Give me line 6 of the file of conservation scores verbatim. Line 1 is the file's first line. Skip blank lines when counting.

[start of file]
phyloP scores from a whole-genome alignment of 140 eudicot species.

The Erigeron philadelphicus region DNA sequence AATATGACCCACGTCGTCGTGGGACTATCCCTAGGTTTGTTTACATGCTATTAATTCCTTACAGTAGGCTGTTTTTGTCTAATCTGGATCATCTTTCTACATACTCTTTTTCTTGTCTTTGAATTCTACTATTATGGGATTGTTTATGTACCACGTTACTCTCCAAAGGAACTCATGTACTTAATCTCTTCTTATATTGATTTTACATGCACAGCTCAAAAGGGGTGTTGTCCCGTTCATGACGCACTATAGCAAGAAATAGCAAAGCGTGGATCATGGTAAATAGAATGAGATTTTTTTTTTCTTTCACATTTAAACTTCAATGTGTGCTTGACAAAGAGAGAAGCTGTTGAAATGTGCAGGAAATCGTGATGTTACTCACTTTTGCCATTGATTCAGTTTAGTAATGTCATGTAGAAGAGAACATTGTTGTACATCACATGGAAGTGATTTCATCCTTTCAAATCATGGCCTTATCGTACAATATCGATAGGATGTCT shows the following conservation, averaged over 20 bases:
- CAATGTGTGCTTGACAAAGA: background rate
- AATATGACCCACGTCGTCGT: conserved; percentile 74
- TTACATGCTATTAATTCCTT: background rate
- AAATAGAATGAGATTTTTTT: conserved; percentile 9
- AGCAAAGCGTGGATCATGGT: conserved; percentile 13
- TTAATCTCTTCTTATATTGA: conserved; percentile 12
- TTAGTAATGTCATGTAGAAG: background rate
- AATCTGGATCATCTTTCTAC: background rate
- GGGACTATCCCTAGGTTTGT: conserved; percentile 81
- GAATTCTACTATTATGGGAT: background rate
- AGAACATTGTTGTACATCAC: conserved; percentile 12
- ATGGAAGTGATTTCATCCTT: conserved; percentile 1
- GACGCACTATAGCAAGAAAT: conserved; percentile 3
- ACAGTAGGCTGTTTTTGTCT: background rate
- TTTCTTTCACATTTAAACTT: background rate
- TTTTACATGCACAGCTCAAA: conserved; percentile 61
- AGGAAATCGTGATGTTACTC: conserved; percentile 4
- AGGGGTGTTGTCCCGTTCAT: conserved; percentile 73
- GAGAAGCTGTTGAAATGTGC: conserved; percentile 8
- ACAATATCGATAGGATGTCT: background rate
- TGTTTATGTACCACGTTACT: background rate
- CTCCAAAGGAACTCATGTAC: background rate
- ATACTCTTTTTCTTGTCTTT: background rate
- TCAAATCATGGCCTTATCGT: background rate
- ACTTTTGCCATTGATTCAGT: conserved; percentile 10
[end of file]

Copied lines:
- AAATAGAATGAGATTTTTTT: conserved; percentile 9